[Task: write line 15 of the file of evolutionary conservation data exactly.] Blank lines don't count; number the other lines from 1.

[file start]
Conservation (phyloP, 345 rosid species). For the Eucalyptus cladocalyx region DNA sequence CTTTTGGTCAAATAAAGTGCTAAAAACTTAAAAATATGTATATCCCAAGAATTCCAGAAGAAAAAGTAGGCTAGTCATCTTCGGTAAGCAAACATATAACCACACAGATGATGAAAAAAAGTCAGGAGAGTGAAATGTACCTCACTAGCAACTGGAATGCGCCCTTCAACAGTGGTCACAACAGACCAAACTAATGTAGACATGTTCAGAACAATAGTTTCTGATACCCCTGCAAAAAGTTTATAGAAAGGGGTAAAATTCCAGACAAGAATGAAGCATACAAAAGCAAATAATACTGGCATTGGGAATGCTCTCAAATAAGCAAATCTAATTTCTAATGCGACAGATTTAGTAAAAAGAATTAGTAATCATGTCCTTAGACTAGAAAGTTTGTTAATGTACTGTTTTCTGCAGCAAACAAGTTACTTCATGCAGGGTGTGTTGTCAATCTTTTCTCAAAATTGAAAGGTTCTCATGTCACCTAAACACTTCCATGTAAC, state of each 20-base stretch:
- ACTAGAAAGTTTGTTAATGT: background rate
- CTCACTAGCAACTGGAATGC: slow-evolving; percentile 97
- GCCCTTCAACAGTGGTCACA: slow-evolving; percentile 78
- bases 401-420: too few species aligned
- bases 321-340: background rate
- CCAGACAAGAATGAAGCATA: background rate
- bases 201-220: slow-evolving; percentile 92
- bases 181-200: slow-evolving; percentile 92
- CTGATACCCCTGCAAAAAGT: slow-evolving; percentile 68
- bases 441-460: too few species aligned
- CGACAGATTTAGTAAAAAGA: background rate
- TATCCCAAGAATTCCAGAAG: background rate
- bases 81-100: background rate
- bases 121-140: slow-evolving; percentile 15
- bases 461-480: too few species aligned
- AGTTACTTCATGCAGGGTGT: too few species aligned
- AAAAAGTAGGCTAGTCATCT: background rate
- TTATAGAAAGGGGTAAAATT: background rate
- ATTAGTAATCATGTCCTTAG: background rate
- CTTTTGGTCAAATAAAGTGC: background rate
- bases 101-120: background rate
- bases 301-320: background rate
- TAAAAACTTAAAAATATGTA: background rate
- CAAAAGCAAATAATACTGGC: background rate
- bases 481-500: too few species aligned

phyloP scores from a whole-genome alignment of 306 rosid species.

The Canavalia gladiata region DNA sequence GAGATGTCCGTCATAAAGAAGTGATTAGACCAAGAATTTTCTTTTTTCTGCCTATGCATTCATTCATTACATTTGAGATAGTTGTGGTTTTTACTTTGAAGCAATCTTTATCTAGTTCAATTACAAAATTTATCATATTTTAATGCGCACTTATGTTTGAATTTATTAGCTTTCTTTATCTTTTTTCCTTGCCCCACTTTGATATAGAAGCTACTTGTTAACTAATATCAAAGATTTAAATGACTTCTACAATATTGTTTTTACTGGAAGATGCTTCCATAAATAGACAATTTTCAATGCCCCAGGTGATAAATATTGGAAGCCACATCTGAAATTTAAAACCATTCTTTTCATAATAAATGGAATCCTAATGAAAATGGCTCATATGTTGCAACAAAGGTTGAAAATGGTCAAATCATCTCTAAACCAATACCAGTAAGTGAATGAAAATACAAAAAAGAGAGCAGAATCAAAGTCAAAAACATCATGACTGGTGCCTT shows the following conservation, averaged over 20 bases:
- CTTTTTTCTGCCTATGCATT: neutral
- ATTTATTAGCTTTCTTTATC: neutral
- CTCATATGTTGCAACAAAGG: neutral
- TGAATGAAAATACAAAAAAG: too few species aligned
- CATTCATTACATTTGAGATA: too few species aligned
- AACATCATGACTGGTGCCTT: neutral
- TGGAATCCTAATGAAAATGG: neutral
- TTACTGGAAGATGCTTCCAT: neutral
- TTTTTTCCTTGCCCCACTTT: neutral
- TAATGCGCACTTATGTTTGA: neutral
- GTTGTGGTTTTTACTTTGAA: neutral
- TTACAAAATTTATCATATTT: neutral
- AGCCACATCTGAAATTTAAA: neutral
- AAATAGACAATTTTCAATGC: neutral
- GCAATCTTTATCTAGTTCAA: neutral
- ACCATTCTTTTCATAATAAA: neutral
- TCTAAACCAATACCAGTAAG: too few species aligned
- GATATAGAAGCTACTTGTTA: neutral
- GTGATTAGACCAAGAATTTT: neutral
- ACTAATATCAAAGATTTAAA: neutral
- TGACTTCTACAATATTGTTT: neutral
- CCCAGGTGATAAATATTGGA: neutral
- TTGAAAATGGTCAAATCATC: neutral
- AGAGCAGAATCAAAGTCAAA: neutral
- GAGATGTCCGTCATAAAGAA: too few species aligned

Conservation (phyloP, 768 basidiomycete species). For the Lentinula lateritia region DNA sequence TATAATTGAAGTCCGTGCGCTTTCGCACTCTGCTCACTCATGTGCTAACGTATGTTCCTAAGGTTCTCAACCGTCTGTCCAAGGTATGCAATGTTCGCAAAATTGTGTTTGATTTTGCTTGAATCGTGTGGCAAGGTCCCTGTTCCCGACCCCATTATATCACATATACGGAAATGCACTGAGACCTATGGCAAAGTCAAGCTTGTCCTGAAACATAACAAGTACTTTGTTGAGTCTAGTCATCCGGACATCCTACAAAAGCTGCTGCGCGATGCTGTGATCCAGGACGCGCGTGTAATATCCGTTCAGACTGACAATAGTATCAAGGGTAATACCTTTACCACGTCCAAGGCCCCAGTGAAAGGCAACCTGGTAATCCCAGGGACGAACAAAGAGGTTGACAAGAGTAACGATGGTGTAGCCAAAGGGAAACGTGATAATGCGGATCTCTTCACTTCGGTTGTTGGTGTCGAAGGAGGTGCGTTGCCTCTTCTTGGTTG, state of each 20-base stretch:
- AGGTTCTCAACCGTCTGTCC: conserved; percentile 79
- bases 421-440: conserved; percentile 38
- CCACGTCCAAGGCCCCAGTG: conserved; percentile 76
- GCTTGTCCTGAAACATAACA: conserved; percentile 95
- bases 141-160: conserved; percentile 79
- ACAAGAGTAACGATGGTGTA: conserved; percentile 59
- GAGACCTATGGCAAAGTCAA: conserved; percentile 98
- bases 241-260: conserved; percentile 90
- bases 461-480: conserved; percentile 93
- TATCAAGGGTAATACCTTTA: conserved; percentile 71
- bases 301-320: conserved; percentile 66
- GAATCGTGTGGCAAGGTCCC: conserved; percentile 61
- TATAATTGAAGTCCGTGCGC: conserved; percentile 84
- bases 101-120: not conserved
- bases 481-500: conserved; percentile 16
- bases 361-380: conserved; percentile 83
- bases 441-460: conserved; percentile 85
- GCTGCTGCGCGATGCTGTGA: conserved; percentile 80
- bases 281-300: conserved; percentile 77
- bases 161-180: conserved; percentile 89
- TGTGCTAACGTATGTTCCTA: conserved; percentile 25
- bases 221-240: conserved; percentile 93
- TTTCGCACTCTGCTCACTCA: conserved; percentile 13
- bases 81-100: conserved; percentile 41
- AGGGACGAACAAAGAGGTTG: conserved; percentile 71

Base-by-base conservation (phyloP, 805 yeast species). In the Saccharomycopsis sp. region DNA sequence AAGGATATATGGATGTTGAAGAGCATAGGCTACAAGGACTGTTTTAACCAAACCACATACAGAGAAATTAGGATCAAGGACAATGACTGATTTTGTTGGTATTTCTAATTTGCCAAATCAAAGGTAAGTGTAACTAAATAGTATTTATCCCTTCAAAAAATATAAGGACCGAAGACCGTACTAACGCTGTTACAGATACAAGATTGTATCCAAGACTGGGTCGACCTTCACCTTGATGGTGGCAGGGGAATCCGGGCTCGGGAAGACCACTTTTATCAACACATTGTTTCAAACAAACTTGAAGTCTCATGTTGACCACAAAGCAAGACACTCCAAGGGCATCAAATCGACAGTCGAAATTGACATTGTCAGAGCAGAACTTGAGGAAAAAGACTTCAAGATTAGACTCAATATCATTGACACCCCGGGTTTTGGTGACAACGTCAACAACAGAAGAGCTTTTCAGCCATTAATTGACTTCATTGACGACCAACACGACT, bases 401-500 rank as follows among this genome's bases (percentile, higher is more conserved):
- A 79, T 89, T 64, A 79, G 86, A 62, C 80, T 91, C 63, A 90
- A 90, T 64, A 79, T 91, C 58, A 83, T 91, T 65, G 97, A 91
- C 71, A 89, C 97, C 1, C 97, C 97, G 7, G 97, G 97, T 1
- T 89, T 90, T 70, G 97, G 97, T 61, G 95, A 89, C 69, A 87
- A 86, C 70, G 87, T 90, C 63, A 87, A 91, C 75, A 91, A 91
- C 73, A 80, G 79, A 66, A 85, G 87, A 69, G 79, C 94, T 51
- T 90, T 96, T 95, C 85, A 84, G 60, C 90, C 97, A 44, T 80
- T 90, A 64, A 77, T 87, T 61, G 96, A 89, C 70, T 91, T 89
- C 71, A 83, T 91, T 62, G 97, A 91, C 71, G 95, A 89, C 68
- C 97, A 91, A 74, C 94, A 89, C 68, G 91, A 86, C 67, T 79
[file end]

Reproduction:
- bases 121-140: slow-evolving; percentile 15